Also, many smart devices contain cameras or GPS tracking that can be used to locate and monitor a person's whereabouts. An abuser can even slip a small tracking device into a car, bag, pocket, or other belongings. Many cars now have apps that allow anyone listed as an owner or co-owner to track its location remotely.

If concerned about your privacy while searching online, several organizations provide assistance and resources, including National Domestic Violence Hotline and RAINN. Also check out our Resources for Victims of Crime.

Getting Form I-765V

For the form itself, go to the I-765V page of the U.S. Citizenship and Immigration Services (USCIS) website.

First, a few general rules for filling out USCIS forms. It's best to type the information into the form on your computer if you can. Otherwise, print it out and type or write with black ink. Also, in most cases on this form, U.S. Citizenship and Immigration Services (USCIS) wants you to enter "None" or "N/A" (for "not applicable") if that's your answer, rather than leaving a space blank.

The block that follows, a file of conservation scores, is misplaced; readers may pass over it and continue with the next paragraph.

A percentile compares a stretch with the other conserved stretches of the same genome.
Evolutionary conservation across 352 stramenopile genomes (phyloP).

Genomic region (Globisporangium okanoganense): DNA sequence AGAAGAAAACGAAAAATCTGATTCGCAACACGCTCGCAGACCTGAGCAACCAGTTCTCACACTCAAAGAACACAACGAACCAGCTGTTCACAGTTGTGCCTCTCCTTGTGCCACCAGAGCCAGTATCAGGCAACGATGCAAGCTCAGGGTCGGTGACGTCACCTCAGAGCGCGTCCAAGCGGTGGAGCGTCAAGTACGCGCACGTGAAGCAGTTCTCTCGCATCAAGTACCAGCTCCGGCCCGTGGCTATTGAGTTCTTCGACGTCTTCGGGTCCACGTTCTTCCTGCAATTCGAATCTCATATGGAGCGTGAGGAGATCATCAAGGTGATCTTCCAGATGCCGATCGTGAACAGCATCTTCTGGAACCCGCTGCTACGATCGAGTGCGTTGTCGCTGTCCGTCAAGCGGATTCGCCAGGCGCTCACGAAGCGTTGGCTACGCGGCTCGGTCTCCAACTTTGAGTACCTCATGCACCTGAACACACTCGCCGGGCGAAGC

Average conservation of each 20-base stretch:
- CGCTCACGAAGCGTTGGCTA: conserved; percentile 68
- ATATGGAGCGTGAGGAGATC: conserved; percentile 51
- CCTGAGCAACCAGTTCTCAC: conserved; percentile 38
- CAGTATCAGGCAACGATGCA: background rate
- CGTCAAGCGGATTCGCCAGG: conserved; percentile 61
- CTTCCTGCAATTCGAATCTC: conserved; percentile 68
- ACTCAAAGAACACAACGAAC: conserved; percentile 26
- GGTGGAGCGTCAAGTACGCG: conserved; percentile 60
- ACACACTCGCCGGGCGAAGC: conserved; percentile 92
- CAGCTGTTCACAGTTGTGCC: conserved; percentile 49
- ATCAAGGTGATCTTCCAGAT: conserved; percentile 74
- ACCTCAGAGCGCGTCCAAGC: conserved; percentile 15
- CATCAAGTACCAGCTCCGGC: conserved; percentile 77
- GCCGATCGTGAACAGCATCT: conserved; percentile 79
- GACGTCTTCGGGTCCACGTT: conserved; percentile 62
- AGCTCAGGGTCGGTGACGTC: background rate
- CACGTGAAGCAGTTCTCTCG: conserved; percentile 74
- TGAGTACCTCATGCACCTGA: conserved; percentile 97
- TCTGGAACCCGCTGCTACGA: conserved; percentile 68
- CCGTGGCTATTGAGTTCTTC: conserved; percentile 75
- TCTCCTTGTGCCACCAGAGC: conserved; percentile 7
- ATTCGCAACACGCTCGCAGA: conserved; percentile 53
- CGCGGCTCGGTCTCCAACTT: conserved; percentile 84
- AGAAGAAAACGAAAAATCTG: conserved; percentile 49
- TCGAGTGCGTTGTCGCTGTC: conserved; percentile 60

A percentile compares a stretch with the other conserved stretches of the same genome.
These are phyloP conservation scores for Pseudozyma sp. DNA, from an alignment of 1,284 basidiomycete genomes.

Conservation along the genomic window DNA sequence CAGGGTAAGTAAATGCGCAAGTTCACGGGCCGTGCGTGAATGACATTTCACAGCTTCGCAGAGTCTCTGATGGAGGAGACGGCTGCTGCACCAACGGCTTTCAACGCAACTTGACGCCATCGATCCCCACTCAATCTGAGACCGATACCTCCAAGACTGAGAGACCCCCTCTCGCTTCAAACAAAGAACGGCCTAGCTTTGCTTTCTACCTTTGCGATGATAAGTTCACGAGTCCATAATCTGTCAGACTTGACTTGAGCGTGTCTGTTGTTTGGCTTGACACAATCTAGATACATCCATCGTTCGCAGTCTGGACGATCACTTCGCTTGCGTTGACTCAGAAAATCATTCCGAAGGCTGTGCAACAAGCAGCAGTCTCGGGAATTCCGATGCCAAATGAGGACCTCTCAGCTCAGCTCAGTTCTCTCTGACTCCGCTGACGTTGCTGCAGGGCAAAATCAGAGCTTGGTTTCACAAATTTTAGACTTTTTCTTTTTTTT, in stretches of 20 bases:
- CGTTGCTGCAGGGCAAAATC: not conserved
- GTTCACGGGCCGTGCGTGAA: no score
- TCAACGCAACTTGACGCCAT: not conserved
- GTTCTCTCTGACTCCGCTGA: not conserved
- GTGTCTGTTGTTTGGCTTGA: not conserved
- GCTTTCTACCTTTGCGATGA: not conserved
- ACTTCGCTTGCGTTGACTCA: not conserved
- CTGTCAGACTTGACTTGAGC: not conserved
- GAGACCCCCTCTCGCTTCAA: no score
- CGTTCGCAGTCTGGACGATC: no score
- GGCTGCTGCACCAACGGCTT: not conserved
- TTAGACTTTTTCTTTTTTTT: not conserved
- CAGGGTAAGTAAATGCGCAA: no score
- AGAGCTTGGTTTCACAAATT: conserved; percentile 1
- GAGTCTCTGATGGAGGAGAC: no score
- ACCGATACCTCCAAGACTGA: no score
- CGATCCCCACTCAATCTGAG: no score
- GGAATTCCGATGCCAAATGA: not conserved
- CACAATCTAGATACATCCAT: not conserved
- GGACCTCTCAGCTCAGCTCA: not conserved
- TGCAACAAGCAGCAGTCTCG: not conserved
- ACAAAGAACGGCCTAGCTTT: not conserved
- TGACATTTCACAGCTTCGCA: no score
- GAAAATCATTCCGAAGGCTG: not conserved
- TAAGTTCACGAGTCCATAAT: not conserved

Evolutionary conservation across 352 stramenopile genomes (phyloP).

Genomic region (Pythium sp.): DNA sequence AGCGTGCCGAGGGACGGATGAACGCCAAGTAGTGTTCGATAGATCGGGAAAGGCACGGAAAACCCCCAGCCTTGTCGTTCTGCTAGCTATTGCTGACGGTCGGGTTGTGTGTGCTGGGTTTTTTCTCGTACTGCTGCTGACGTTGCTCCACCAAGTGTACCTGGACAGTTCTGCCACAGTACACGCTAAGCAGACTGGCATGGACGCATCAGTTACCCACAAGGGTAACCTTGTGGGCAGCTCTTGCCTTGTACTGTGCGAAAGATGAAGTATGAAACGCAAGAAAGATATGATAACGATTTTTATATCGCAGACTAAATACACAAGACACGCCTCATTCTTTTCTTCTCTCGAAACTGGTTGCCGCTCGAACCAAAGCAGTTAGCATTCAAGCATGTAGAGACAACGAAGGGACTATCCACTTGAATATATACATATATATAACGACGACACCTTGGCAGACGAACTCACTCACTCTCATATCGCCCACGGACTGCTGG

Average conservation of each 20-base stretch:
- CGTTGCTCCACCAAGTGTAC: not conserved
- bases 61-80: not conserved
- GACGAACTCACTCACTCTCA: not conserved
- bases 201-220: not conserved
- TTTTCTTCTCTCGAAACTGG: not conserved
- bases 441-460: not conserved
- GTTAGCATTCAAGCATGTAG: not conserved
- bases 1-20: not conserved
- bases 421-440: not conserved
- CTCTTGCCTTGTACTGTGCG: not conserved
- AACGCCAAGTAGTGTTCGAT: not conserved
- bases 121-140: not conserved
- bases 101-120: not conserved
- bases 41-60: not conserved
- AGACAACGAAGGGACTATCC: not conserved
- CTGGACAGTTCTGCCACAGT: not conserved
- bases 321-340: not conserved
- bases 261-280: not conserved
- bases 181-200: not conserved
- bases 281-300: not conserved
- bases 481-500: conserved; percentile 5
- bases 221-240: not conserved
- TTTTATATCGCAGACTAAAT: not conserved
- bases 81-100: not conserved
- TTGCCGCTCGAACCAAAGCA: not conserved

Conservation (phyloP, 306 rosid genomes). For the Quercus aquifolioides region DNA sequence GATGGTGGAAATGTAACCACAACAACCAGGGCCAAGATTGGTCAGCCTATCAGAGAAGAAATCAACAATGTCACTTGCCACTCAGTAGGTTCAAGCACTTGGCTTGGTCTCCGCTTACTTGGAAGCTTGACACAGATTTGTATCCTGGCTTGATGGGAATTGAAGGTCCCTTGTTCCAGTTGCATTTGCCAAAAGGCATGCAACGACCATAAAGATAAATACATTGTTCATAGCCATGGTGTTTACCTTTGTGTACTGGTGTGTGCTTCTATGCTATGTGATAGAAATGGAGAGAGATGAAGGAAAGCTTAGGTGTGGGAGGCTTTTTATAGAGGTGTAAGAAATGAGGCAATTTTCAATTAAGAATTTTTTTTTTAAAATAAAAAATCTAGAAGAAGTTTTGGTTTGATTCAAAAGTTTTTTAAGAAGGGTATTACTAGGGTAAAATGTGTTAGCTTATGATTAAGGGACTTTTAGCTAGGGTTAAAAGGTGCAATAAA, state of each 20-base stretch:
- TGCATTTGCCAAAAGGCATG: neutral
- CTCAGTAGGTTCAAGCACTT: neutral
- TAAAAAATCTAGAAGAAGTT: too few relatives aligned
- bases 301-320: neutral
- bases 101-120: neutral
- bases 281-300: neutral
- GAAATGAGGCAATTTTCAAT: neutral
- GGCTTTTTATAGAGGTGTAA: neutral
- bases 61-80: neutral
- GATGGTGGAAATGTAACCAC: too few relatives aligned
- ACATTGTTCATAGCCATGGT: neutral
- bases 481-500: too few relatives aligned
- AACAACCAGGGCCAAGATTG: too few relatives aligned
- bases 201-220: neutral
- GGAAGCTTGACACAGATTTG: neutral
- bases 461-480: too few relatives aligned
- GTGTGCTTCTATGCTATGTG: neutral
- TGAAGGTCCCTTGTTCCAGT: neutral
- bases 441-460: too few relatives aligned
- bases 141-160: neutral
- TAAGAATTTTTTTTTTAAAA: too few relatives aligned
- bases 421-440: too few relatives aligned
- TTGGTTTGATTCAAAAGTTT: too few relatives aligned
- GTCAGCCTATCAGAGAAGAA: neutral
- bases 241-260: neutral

If you can't fit your answer into the space provided after a particular question, use Part 7 of the form.

Line-by-Line Instructions for Filling out Form I-765V

Here is specific guidance on what to enter in the various spaces on Form I-765V. This describes the 07/21/22 version, which was still in use in early 2024.

Part 1: Reason for Applying